3.2.1. The rise of the Holy Roman Empire

3.2. THE FIRST PERIOD: 950-1000

3.2.1. The rise of the Holy Roman Empire

In the year 1000 Western Christians continued to be obsessed with the fate of the Roman Empire. Glaber said that Western Christianity was the successor of the Roman world and he dedicated to the memory of the former empire his most important work, Historiarum libri quinque ab anno incarnationis DCCCC usque ad anum MXLIV.165

In 954 Adson, abbot of Montier-en-Der, concluded Libellus de Antichristo, a work addressed in particular to the queen of West Francia and in general to all who were concerned with the issue of the end of the world. Adson advised his contemporaries to calm and peace because, from his point of view, the end was far: the prophecy of the messianic emperor had not been yet fulfilled, the Jewish Antichrist had to be preceded by many other antichrists, who would create disorder, and the Antichrist could not appear as long as the Roman Empire was still standing. The destiny of the Universe was still tied to that of the empire: the disintegration of this structure, ruling over the earthly city, preceded the return to chaos and total annihilation. Adson, however, like Glaber, did not refer to the Byzantine Empire. For the medieval Western scholars the coronation of Charlemagne as Imperator Augustus and the beginning of the Carolingian dynasty had revived certain political and spiritual structures which were ensuring the continuity of the genuine Roman Empire with the capital in Rome. Better said, Adson assured his queen that, as long as her Carolingian dynasty was reigning, the Carolingian Empire and the Roman Empire were standing and they were preventing the rise of the Antichrist.166 Indeed, for a current observer this idea may seem ridiculous, but Adson and his contemporaries treated these things with the utmost seriousness.

Unfortunately for Adson, the political situation which he relied on in his arguments changed dramatically until the end of the millennium. After the death of Charlemagne in 814 the Carolingian Empire was progressively divided into three regions: West Francia (France), East Francia (Germany) and Middle Francia (Northern and Central Italy). At first, each of these regions was led by representatives of the Carolingian dynasty. But in 954, when Libellus de Antichristo was written, the Carolingian dynasty was ruling only in West Francia, which made Adson remark that “the Roman empire [is] almost completely destroyed.”167 And three decades later, in 987, Louis V the Carolingian died without leaving heirs, which led to the enthronement of Hugh Capet and the beginning of the Capetian dynasty. So, for any reader of Adson’s treaty the perspectives were grim: central authority was decomposing in West Francia and the death of Louis V and the end of the Carolingian dynasty cleared the path for the coming of the Antichrist.

Things stood different in Middle and Eastern Francia, where the Ottonian dynasty attempted to create a historical linearity by reviving the Roman Empire. After he took the power from the Carolingian dynasty, Otto I aimed to confer legitimacy to his reign by proving that he was a legitimate successor of Charlemagne: he arranged the coronation ceremony to be held in Aachen, the former capital of Charlemagne; he was anointed by the archbishop of Mainz, the supreme authority of the German church; he largely copied the structure and organization of the Carolingian Empire; he adopted many titles previously held by Charlemagne; and he started to conquer the same territories.168 Furthermore, just as Pope Leo III asked for Charlemagne’s help and he offered the imperial crown in return, in the same way Pope John XII asked Otto’s protection and anointed him emperor in February 962. Otto named his territories the “Holy Roman Empire” (Latin: Sacrum Romanum Imperium) and ten days after the coronation the pope and the new emperor ratified the document Diploma Ottonianum; through this, Otto, like Charlemagne, became the guarantor of the independence and security of the Papal States.169 Added to the name “Roman Empire,” the religious word “Holy” reveals the basis of the new organism: the Christian religion. In the records of the time the coronation of Otto I was called translatio imperii (the “imperial transfer”) – a concept taken from the succession of power between the empires in Daniel’s vision. As God transferred the power from the Babylonians to the Medo-Persians, then to the Greek-Macedonians, and ultimately to the Romans, in the same way the power, the purpose and the authority of the former Roman Empire were transferred to the Holy Roman Empire. The German emperors adopted the title of “kaiser” (derived from the Latin word caesar), and later the Russian emperors took the title of “tsar” because Russia was considered the successor of the Byzantine Empire.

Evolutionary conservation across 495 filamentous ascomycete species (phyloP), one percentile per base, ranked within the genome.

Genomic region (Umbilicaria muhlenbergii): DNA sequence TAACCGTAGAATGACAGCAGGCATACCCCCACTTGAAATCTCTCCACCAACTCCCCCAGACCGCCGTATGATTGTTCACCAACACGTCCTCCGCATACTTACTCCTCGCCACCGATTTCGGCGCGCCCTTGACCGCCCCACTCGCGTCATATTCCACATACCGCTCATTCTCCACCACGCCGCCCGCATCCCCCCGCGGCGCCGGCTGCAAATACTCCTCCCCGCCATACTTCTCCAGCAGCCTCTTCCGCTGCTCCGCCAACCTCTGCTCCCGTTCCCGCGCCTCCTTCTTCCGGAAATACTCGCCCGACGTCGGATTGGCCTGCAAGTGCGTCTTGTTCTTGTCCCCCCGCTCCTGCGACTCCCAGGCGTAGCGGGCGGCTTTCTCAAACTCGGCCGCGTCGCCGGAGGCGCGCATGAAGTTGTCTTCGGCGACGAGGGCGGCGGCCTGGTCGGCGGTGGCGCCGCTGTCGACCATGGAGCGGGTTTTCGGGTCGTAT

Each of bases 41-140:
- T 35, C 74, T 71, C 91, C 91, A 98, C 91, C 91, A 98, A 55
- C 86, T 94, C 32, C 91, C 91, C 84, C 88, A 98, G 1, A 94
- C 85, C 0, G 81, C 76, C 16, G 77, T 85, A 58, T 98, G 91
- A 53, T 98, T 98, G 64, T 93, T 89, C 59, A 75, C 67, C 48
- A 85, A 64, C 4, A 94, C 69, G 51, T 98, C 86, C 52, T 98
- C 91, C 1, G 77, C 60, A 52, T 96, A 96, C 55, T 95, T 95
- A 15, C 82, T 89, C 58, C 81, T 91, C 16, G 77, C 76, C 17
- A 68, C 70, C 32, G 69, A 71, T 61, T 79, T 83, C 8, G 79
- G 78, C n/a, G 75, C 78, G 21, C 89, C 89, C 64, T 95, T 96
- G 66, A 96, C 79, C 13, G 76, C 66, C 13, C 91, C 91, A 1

It was not clear, however, if the Holy Roman Empire was a continuation of the former Roman Empire, or it was the materialization of the fifth and the last empire from Daniel’s vision, which would never be destroyed and would bring the end of the world. The German chronicler Otto of Freising ... (This text is incomplete. If you wish to read it in full, please purchase the book)



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